We don’t need to look around for it.
Far too often, it’s right in front of our eyes.
But to cry out for the Lord:
Calling on him in the day of trouble,
might take away some of our fears.
Fear is, after all:
The result of having no one greater than ourselves to look to.
Waiting on the Lord:
Has the potential to take away that fear.
The inevitability of suffering and grief,
Destruction, plagues, illness and starvation:
Would cause anyone to be afraid:
Unless we wait on the Lord:
Crying out to the lord:
Knowing that even in our weeping,
God will deliver us.
Look at the people who wait for Jesus in today’s Gospel story.
It’s actually THREE stories in one.
First, the calling of Matthew the tax collector:
Then, a story about a grieving father and his dying daughter,
Sandwiched by a sick woman longing for relief.
This was during a time in Jesus’ ministry when Jesus was highly popular.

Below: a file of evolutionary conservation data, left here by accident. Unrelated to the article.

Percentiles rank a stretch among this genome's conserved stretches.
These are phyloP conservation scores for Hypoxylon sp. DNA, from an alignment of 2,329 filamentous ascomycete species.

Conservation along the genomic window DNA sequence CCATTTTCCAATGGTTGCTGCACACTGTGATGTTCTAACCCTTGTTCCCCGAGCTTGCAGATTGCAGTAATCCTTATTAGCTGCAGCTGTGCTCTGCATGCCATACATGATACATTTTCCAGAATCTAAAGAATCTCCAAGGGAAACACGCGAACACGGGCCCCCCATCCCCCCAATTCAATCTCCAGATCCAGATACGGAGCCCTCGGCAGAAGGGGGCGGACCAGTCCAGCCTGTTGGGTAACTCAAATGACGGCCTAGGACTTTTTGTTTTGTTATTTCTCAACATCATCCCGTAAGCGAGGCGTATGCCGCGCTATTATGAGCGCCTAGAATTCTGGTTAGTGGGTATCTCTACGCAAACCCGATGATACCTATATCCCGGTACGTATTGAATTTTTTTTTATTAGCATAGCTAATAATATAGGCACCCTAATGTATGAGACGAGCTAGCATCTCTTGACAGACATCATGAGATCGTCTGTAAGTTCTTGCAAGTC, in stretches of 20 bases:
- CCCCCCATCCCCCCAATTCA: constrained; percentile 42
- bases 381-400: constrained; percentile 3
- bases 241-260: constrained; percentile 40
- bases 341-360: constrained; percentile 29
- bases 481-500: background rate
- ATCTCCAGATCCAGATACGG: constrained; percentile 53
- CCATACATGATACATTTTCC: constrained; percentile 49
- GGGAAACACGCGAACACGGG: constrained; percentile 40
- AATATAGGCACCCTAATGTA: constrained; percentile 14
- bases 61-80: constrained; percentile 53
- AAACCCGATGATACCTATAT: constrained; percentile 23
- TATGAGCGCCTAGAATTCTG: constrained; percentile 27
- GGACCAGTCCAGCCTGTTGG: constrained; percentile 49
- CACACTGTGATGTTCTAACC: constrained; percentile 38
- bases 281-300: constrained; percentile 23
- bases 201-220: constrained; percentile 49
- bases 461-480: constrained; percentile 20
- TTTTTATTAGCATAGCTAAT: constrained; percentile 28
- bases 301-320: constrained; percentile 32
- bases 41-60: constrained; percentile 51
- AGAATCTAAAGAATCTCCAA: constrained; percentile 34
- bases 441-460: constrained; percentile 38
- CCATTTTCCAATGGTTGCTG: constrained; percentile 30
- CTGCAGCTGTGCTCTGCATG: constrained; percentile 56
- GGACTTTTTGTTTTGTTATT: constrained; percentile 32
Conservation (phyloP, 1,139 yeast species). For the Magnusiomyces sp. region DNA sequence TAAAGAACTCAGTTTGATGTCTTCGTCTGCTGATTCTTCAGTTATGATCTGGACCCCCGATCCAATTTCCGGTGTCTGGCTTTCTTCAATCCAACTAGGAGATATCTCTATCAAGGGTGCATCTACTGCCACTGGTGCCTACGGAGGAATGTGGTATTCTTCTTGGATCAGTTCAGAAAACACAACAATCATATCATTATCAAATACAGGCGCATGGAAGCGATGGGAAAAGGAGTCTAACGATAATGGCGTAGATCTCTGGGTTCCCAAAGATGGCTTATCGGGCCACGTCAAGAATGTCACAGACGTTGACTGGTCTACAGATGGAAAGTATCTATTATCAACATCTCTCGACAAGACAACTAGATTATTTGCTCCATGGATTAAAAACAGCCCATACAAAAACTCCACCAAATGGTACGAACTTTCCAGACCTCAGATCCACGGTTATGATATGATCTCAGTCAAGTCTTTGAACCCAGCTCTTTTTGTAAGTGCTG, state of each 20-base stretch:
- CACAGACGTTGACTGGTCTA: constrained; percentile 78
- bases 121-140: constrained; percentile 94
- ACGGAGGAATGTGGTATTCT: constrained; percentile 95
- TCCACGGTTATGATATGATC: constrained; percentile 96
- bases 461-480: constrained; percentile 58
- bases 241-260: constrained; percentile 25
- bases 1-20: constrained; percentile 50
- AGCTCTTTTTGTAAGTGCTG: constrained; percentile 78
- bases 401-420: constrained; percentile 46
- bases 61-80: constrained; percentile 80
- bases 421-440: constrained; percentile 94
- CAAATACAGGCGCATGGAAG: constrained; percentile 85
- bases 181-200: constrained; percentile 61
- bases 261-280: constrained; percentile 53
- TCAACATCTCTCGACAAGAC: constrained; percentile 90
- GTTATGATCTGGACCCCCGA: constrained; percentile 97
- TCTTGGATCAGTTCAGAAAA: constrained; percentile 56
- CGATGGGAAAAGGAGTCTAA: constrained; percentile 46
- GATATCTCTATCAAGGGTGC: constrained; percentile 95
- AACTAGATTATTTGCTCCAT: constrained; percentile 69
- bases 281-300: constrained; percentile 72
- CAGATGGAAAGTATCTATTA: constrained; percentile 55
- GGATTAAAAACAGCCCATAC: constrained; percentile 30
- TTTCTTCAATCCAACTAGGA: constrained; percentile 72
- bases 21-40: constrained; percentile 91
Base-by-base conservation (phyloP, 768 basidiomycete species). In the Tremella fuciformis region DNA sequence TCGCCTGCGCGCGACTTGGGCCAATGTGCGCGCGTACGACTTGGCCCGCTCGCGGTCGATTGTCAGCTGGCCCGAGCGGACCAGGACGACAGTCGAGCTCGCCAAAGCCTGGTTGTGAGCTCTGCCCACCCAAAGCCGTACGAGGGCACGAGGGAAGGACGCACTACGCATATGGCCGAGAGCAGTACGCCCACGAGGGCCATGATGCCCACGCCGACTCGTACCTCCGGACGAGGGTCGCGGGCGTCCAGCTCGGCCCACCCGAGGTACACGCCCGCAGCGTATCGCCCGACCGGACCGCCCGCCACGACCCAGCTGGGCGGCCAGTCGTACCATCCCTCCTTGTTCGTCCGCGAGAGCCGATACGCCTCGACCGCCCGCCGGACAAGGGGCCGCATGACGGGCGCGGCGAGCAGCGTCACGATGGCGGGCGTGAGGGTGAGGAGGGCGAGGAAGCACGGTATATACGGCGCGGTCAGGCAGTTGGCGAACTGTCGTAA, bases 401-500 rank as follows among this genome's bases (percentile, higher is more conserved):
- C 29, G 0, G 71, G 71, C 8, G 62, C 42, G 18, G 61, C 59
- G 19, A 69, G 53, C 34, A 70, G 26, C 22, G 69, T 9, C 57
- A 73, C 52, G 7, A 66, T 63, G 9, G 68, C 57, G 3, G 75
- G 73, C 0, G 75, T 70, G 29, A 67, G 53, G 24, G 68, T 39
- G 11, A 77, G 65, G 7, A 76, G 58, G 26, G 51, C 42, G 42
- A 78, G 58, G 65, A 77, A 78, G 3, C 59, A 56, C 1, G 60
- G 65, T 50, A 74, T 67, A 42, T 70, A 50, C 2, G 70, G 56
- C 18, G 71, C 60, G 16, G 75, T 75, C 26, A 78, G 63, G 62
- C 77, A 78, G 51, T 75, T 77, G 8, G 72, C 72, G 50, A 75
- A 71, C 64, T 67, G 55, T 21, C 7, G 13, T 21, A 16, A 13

Hundreds of people were following him around everywhere that he went.
At the beginning of these stories,
Jesus is walking along, on his way to dinner.
And the leader of the synagogue barges in begging for the healing of his dead
Jesus immediately gets up and follows the father:
But is then bombarded with others: who are in need of healing, and words of
People who are sick and need to be healed:
People like us today:
who are longing for a way out of the pain, grief and suffering of the human world,
And probably some people who are just plain curious.
A stooped woman approaches and touches his cloak.
It’s not a big deal.
Jesus is surrounded by hundreds of people:
And so she is sure that nobody would notice.
And yet, she is so desperate, that she is convinced that the touch alone will heal
And it does.
In another version of this story,
Jesus stops and says, “Who touched my cloak?”
Because he could feel the power leaving him, and healing her.
And Jesus says to her:
“Take heart, daughter, your faith has made you well.”
There was something about that woman’s incredible faith:
Her total conviction that after years of suffering,
TWELVE years, in fact:
She had finally found the cure in Jesus.
And the energy of that faith was more powerful than all of the shoving and pulling
of the crowd.
One single touch of utter faith calls forth the creative power of God,
And healing occurs.